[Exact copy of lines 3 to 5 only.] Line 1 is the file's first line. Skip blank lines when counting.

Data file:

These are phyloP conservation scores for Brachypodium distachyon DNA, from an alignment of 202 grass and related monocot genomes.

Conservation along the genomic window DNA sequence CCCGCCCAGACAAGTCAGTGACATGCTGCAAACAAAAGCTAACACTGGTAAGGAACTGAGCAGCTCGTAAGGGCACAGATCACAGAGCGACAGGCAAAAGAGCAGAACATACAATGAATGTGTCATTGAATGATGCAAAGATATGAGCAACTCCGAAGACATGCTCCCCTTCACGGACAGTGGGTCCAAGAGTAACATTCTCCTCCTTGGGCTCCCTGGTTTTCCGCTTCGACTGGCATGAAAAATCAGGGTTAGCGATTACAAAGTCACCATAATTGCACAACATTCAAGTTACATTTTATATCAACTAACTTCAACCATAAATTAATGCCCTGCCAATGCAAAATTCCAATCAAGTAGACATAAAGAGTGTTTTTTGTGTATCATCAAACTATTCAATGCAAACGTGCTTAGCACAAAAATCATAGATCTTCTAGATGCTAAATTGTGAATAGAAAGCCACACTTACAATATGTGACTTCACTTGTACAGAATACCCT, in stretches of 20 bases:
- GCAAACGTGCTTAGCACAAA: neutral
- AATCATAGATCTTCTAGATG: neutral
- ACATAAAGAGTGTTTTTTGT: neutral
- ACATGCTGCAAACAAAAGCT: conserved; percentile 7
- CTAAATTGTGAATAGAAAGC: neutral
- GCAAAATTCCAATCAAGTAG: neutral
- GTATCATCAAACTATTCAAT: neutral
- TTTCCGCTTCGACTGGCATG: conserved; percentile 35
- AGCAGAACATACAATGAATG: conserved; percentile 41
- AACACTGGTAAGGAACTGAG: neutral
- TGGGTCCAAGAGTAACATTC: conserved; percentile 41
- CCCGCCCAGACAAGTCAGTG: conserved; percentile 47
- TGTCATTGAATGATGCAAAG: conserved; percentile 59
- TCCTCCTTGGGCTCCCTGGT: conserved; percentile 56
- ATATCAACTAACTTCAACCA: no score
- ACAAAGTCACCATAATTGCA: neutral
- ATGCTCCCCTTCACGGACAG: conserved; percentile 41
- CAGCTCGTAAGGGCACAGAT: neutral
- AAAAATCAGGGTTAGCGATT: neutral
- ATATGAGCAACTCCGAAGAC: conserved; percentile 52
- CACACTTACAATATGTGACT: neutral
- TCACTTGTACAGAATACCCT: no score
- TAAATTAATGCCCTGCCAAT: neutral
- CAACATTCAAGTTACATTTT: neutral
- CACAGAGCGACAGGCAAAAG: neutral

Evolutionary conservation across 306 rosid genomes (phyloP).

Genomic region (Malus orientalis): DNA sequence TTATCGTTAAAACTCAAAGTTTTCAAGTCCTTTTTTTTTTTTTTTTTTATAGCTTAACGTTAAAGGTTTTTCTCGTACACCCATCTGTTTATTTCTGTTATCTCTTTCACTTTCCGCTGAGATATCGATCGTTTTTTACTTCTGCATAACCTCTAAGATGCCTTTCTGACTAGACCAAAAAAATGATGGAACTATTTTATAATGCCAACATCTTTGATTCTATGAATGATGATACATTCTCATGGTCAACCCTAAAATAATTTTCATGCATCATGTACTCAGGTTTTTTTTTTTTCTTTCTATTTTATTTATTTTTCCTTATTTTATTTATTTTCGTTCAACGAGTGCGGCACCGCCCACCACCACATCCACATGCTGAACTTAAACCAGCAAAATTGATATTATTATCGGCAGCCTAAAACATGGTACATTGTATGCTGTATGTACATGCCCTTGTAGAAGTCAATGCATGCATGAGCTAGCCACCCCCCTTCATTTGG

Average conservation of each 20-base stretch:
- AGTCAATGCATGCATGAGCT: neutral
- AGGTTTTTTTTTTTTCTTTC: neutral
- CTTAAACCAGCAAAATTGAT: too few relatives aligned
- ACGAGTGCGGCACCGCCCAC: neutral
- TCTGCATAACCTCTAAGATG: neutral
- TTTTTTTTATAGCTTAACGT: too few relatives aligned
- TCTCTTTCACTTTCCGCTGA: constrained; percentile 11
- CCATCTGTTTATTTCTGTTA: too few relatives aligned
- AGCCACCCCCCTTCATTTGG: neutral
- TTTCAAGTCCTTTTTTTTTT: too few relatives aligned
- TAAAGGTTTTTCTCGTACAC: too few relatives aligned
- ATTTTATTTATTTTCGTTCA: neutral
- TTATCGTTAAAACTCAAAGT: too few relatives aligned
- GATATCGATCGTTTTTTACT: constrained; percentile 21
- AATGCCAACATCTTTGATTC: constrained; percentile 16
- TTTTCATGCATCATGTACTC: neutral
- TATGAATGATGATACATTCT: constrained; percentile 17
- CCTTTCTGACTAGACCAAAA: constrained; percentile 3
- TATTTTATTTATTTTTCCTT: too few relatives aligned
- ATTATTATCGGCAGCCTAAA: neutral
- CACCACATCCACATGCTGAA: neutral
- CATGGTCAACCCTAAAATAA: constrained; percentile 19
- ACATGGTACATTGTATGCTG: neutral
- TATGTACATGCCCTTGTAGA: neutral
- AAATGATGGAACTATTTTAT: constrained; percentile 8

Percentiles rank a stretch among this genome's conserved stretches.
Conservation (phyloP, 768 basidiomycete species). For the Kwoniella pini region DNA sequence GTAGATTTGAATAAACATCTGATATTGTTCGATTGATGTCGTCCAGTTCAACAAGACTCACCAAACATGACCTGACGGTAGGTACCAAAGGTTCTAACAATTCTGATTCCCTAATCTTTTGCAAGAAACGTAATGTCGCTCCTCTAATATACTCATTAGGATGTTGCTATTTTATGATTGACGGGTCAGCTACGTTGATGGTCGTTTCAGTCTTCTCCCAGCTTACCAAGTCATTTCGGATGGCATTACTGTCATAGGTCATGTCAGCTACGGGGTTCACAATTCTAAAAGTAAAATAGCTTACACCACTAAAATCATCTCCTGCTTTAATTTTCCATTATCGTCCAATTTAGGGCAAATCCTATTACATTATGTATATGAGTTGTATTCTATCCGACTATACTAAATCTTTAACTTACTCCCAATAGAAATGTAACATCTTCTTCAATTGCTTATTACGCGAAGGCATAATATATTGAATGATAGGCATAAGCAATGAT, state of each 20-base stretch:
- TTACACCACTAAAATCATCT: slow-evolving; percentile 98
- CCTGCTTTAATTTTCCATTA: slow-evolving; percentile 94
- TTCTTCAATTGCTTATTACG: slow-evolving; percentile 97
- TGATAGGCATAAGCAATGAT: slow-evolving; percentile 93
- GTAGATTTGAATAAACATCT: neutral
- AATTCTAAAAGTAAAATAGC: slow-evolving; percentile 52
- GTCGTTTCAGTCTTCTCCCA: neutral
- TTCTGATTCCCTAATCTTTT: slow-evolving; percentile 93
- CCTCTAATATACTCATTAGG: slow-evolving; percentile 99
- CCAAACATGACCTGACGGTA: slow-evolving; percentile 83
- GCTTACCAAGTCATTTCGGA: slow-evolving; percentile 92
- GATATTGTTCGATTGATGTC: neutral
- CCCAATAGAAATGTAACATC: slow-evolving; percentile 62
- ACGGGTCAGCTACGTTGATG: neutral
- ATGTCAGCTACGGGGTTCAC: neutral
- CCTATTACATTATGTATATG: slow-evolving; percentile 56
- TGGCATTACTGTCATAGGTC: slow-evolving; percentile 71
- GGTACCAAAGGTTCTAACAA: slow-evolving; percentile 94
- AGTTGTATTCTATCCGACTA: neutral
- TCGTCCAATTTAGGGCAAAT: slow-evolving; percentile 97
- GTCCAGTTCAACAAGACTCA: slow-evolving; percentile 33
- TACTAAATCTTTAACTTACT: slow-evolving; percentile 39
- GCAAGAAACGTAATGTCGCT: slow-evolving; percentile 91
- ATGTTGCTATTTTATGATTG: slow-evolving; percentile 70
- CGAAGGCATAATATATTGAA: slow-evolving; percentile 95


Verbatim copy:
- GCAAACGTGCTTAGCACAAA: neutral
- AATCATAGATCTTCTAGATG: neutral
- ACATAAAGAGTGTTTTTTGT: neutral